The USC School of Law and Governance once again proved its dominance as one of the country’s best, this time in the most prestigious law dissertation writing competition in the Philippines.
Eunice S. Baliong and Trisha Aliya Dulanas, both recent graduates of the USC SOLG, have been recognized by the Foundation for Liberty and Prosperity (FLP) chaired by Former Chief Justice Artemio V. Panganiban on July 19, 2021. Chaired by Supreme Court Senior Associate Justice Estela Perlas-Bernabe, the board of judges used a rigid selection process to scrutinize the entries based on subject matter, amount of work and effort, quality of legal analysis, and writing quality.
“The work was conceived at the height of the COVID-19 pandemic in the summer of 2020. Cebu City was ground zero for the highest COVID cases in the country. And hundreds of our front liners and medical professionals were going to war with little to no resources. Many of them, we eventually lost. Many families were bereaved, and many children became fatherless,” Baliong answered when asked what inspired her to write her thesis.
Her work, which received the second prize was titled, “Liberty and Prosperity in the Age of the Pandemics: Establishing a Legal Framework to Harmonize the Trade-Health Provisions of the World Health Organization’s International Health Regulations and the World Trade Organization’s General Agreement on Tariffs and Trade.”
Eunice graduated summa cum laude with a degree in literature during her undergraduate studies at Xavier University-Ateneo de Cagayan. She also played flute at the Xavier Philharmonica during her college days.
As for Dulanas, winning the FLP is a dream come true as she has always been interested in how it is possible to use legal research and analysis to propose novel solutions to modern day problems. Her thesis, “Thoughts on Thought: Balancing Prosperity with Liberty in Response to Brain-Computer Interfaces (BCIs) Through a Definition of Freedom of Thought Under the Human Rights Instruments” was chosen as the third prize winner.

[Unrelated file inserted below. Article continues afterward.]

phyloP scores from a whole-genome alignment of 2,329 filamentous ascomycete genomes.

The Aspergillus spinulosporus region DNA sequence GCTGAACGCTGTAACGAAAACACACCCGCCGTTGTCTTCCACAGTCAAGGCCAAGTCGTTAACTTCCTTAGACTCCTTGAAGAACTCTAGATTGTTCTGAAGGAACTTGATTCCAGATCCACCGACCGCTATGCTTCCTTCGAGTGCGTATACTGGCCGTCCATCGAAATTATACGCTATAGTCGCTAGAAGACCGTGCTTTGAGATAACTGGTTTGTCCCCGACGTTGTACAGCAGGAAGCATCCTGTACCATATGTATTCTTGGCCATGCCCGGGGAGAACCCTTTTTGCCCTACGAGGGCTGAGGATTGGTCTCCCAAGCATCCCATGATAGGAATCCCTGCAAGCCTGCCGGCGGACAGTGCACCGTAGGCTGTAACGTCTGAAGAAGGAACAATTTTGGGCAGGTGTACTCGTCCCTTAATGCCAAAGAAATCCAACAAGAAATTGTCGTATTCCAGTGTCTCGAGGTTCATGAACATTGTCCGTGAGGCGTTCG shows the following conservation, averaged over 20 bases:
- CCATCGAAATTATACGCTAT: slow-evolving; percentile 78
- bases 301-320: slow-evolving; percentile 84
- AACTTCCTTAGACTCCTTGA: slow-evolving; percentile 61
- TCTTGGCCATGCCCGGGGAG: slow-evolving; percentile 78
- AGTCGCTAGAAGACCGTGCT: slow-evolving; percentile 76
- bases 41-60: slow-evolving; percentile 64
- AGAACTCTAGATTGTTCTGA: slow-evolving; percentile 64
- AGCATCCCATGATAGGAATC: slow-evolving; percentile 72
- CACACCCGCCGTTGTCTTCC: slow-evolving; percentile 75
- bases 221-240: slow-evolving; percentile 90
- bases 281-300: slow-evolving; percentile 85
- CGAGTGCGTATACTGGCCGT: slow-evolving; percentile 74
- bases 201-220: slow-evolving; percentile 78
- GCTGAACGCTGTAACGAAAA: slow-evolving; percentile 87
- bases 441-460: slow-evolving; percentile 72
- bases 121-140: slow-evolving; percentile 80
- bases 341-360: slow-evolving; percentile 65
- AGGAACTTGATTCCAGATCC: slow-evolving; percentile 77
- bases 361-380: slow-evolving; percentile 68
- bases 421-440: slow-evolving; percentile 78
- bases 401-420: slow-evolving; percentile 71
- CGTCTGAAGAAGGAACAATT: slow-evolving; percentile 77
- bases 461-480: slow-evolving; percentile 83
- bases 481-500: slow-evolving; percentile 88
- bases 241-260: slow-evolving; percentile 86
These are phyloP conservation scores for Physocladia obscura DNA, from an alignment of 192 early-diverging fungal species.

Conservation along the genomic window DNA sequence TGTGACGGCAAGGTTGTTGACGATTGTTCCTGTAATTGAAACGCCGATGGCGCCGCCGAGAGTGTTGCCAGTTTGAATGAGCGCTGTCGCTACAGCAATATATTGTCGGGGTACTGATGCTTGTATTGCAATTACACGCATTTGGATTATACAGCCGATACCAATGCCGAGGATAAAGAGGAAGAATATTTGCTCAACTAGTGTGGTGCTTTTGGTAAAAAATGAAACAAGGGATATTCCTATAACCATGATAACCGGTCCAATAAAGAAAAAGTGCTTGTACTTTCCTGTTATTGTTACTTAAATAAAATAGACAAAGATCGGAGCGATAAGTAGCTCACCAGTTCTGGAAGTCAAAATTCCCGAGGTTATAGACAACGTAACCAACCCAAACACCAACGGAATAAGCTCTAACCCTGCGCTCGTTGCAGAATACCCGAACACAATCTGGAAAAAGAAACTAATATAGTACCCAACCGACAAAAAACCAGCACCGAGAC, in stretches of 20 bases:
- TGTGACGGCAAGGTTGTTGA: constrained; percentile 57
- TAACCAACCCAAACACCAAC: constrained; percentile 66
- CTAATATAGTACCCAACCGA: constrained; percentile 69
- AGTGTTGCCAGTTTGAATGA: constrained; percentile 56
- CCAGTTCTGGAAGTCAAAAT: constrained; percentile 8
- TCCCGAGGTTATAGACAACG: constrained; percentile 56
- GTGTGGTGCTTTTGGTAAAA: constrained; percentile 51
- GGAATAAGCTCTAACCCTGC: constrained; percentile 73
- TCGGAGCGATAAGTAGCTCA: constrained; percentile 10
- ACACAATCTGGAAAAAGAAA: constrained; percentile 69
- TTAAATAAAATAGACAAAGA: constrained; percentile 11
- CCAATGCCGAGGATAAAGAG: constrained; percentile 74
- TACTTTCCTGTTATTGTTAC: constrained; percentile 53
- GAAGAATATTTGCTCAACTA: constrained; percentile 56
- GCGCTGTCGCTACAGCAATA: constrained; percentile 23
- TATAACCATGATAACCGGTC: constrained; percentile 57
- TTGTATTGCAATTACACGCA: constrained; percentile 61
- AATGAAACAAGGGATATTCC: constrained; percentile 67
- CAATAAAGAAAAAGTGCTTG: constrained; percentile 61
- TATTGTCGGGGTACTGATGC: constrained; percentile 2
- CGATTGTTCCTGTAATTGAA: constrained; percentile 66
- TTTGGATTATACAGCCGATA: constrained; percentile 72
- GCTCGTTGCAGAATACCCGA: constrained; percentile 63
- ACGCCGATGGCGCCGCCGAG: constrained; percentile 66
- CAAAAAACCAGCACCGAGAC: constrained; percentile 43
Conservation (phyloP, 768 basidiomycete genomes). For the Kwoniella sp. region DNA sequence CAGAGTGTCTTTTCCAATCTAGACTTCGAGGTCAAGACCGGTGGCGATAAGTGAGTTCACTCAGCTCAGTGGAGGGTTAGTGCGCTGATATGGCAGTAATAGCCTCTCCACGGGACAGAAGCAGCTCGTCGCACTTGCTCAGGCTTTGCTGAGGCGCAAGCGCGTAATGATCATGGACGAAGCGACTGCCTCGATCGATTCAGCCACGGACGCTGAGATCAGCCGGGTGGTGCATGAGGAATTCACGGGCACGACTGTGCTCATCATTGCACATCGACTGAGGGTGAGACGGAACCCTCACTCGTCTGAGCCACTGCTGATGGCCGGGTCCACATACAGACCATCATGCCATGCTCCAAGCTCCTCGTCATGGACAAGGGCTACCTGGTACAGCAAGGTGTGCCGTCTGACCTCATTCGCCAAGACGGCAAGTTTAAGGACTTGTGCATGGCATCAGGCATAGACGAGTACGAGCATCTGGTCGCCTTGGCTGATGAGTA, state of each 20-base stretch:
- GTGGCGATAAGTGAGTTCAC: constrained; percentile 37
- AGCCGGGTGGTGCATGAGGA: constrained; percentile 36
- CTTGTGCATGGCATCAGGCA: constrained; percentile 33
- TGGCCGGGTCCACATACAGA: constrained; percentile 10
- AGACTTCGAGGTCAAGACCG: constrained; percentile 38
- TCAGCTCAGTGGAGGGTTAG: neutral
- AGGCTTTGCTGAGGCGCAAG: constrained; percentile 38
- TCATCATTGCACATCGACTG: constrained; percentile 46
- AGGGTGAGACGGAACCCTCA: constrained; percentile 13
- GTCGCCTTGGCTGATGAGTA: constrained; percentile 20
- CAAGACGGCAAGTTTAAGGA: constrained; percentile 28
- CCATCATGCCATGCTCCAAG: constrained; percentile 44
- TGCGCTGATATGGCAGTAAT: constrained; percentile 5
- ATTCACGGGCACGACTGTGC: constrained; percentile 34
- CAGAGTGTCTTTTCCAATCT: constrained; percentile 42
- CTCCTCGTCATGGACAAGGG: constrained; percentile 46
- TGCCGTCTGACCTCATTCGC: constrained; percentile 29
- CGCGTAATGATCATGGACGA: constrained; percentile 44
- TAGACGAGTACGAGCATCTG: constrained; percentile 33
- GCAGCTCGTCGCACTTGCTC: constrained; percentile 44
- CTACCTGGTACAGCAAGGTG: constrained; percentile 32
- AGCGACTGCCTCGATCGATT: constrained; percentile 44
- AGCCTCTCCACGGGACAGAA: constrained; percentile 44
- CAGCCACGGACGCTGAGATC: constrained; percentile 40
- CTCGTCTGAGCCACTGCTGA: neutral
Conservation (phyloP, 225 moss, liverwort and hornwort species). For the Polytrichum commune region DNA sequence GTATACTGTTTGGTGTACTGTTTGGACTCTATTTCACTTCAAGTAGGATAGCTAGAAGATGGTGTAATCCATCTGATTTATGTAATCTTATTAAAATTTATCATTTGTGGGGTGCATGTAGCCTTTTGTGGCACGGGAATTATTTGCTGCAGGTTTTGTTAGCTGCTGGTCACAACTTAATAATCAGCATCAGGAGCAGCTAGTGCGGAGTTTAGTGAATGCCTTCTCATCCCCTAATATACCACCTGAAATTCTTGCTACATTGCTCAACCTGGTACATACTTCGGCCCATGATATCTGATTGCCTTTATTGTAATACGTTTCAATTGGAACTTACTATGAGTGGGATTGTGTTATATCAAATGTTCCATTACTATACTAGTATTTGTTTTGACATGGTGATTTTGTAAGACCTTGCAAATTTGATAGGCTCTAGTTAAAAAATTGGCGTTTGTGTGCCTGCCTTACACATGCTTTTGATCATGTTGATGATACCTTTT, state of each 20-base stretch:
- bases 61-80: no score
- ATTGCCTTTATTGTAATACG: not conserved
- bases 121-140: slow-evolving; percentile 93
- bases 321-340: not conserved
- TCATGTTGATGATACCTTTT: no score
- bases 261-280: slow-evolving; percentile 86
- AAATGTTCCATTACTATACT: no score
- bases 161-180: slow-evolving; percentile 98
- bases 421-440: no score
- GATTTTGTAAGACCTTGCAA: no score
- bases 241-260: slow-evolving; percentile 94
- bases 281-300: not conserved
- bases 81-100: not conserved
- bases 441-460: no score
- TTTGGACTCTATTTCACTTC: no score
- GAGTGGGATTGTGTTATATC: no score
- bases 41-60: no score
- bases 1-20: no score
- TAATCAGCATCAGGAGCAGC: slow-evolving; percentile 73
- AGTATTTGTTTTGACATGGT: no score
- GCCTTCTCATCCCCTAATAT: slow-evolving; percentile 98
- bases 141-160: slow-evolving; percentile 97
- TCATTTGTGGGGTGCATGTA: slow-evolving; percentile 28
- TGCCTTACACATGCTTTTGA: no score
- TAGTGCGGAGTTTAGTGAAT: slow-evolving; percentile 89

“In my paper, one proposal to respond to the problem was to reinterpret ‘freedom of thought’ as embodied in human rights instruments to include protection from the use of BCIs to surveil, manipulate, punish, and discriminate on the basis of thoughts. When I found out about the massive investments of governments and even social media giants in creating Brain Computer Interfaces for non-clinical uses, I knew I had to write about it,” Dulanas shared when asked why she chose her thesis topic.
Trisha was a recipient of a scholarship grant from a USC Law alumnus. “I must admit that the cash prize was another motivation for me. I know that there will be many brilliant law students from all over the country who will be joining and I know I am definitely not the smartest student. But I also know that if God is with me in making my paper and if He blesses the work of my hands, if He grants me favor in the eyes of the judges, I will be able to stand among the giants,” she added.
The winners will receive monetary awards as well as commemorative plaques from the FLP Committee and the Ayala Group in cooperation with the Philippine Association of Law Schools.
This win is yet another reminder of USC’s commitment to produce brilliant and morally-upright graduates who will give back to society in their own ways.
“As our adviser, Atty. Rashid Vedra Pandi, always reminded, ‘The promise of international law becomes evident, when one participates in shaping the law itself.’ As law students, we can’t fight the virus in the hospital wards, but we’ll fight it in the laws that were meant to protect you,” Baliong added.
Reported by Syrine Gladys Podadera